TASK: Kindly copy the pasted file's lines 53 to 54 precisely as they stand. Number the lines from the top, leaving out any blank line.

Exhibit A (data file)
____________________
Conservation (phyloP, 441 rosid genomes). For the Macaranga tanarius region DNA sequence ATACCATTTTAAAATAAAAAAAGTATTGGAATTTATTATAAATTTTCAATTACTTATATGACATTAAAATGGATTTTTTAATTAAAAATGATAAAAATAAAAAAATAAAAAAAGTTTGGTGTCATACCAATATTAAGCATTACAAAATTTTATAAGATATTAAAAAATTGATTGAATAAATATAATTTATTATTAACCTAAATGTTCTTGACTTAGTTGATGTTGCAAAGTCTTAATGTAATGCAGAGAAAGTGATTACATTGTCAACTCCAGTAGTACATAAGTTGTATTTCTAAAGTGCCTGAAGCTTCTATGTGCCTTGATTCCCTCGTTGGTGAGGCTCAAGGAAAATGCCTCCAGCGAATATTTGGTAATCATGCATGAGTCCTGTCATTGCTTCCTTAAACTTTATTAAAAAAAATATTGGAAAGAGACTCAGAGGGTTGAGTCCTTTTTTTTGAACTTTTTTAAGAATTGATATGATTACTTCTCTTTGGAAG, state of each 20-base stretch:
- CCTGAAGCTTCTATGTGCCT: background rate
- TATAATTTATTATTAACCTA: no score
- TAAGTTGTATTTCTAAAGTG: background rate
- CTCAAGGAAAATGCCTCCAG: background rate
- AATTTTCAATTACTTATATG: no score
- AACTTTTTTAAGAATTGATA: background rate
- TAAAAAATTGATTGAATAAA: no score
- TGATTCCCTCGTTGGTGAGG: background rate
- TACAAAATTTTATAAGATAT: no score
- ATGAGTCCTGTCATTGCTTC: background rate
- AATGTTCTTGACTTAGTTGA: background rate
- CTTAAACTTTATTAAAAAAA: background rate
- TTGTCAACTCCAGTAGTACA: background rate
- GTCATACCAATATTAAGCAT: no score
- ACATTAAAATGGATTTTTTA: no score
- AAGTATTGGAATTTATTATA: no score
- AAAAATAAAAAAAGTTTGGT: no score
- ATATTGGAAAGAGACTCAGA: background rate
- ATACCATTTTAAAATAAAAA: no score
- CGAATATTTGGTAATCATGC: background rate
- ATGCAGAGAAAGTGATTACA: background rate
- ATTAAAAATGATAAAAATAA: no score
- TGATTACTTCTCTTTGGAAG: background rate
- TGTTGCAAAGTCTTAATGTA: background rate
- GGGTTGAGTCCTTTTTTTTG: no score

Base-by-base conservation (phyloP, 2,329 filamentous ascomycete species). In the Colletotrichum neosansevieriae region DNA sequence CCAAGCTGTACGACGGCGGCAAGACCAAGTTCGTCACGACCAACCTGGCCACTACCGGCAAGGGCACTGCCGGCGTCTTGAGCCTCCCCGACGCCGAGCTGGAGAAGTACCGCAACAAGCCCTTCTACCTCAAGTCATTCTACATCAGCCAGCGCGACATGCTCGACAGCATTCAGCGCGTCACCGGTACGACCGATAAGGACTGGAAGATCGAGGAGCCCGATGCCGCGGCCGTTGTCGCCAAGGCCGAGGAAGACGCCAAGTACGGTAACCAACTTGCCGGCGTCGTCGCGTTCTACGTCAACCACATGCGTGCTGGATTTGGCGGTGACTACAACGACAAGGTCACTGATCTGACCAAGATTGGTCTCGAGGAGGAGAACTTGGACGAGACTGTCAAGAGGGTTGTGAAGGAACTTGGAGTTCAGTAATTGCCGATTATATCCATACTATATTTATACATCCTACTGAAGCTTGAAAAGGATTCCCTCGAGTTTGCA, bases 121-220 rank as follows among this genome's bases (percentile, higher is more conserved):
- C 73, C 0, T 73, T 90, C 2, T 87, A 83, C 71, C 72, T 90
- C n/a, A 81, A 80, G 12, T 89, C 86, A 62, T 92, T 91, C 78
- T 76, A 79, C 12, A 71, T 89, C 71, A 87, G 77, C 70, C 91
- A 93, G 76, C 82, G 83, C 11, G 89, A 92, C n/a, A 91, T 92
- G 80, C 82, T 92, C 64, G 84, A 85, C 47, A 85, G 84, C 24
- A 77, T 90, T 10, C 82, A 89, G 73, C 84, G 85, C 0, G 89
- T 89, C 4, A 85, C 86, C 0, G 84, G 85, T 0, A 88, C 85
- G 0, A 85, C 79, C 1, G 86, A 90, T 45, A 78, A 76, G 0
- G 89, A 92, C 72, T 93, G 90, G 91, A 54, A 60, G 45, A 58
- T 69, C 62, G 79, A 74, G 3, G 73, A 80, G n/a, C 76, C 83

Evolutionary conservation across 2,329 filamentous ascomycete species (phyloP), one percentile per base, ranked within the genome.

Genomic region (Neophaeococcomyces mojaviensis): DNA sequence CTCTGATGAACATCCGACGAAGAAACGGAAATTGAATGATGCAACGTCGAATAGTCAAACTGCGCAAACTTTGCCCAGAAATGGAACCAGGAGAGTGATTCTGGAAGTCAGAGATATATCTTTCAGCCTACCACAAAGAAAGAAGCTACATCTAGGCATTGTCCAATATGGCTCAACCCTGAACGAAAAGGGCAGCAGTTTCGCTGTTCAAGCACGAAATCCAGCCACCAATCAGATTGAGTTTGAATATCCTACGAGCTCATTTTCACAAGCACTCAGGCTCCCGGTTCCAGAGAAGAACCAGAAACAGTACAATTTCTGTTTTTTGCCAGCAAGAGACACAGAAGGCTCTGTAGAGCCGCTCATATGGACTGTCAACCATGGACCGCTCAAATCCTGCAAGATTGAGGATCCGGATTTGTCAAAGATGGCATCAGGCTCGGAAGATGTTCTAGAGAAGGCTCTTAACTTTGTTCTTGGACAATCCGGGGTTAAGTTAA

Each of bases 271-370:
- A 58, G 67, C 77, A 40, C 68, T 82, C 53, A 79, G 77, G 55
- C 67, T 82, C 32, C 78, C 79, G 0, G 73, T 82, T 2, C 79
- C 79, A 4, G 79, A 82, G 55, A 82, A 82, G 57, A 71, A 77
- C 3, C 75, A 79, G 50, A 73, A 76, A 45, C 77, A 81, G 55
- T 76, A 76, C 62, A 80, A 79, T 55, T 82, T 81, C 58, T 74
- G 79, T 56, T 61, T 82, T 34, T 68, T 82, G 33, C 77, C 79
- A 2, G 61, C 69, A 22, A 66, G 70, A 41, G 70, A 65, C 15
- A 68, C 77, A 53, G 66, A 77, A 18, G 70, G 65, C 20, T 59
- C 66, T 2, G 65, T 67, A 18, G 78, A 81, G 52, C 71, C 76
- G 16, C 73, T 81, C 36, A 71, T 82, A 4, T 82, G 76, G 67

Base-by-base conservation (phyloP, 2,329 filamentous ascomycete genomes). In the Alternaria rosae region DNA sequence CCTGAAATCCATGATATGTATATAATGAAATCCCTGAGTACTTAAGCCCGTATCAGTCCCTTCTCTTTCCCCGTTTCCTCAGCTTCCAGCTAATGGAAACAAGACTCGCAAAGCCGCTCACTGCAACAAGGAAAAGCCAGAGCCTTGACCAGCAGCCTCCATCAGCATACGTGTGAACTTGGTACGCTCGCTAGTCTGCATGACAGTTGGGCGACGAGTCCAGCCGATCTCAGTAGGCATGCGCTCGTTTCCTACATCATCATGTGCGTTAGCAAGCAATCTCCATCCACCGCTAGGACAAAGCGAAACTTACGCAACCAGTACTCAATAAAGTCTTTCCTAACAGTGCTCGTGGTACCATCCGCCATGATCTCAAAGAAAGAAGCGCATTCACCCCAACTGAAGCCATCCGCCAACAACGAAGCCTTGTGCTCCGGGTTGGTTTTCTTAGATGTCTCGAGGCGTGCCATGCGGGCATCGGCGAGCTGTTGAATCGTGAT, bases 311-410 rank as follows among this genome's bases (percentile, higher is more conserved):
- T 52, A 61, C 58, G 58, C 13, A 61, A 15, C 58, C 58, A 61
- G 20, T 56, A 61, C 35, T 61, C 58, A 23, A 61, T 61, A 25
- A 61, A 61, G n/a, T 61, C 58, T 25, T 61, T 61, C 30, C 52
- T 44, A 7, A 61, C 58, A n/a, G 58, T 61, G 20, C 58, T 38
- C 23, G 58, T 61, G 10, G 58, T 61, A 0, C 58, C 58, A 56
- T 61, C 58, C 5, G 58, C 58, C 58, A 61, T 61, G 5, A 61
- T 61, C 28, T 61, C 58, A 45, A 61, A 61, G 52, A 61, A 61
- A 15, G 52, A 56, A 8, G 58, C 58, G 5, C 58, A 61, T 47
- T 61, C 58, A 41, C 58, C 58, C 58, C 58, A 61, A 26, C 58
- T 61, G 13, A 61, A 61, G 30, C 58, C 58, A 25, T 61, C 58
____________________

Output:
- G 20, T 56, A 61, C 35, T 61, C 58, A 23, A 61, T 61, A 25
- A 61, A 61, G n/a, T 61, C 58, T 25, T 61, T 61, C 30, C 52